Rapid volcanic eruptions quickly ejecting large amounts of dust provoke the accumulation of heavy metals in people living in surrounding areas. Analyses of bronchoalveolar lavage samples (BAL) collected from people exposed to the paroxysmal 2001 Etna eruption revealed a strong enrichment of many toxic heavy metals. Comparing the BAL to the dust composition of southeastern Sicily, we found that only V, Cr, Mn, Fe, Co, and U enrichment could be related to the volcanic event, whereas Ni, Cu, Cd, and Pb contents come from the dissolution of particles of anthropogenic origin. Furthermore, the nature of these inhaled anthropogenic particles was revealed by anomalous La and partially Ce concentrations in BAL that were consistent with a mixture of road dust and petroleum refinery emissions. Our results indicate that trace element distribution in BAL is a suitable tracer of human exposure to different sources of inhaled atmospheric particulates, allowing investigations into the origin of source materials inhaled by people subjected to atmospheric fallout. © 2011 American Chemical Society.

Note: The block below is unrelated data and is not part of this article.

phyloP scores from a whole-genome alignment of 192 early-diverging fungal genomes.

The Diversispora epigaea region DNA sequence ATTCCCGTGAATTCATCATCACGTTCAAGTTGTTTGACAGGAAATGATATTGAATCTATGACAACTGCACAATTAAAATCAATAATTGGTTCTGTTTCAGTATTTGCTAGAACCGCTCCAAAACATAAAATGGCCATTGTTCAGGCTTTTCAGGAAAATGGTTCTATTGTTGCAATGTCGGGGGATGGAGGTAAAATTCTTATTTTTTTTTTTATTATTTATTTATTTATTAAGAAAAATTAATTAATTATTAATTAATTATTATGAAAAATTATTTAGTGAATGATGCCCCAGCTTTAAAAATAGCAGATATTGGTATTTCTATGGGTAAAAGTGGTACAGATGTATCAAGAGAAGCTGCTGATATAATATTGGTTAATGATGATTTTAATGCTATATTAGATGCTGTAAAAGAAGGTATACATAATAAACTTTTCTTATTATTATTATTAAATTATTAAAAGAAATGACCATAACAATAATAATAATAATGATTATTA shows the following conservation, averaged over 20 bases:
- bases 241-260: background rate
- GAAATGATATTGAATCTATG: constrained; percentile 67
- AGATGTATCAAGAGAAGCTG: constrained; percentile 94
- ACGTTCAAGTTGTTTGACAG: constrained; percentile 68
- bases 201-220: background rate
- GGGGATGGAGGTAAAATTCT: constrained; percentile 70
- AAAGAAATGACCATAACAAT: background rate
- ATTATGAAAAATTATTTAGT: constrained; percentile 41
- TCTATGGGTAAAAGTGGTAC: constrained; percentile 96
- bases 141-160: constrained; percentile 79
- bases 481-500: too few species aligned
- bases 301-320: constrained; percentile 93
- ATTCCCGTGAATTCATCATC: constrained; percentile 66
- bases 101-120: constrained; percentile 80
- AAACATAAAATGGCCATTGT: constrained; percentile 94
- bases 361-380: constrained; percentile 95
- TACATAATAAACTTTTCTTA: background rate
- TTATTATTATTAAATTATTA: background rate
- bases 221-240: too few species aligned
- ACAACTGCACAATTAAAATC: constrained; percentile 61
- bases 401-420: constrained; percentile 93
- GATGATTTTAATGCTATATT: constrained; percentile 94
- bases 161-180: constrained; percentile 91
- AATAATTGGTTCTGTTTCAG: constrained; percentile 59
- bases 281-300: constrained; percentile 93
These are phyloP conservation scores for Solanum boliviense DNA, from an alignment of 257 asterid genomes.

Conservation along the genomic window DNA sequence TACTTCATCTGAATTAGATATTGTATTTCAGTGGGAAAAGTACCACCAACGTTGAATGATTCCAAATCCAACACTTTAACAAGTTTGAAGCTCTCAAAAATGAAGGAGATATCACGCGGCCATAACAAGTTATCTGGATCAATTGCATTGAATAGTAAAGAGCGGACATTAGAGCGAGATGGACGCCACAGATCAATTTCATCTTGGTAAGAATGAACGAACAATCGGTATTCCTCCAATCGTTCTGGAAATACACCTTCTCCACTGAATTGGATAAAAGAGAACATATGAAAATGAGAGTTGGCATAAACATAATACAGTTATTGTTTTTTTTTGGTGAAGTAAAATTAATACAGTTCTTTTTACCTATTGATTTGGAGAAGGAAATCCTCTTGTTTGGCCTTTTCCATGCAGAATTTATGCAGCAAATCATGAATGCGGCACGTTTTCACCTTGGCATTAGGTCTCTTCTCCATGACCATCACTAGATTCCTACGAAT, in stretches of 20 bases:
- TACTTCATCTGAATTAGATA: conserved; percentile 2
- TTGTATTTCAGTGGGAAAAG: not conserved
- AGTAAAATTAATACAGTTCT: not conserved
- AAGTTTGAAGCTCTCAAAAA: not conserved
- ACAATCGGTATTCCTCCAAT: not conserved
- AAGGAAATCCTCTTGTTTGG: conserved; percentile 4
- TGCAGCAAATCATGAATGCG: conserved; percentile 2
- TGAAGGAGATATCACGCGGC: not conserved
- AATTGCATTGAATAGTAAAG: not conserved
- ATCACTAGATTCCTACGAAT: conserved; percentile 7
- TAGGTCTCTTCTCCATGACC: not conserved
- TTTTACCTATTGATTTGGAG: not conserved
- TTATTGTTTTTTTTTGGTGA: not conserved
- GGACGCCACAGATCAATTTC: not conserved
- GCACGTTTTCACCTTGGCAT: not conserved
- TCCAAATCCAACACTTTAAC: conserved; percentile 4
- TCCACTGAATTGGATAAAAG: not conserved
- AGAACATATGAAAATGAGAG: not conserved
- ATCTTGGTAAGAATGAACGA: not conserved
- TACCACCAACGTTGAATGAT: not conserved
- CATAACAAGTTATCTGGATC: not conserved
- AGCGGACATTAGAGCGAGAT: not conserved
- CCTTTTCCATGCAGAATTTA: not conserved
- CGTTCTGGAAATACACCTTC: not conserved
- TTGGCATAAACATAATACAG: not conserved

|Titolo:||Source and nature of inhaled atmospheric dust from trace element analyses of human bronchial fluids|
|Data di pubblicazione:||2011|
|Appare nelle tipologie:||1.1 Articolo in rivista|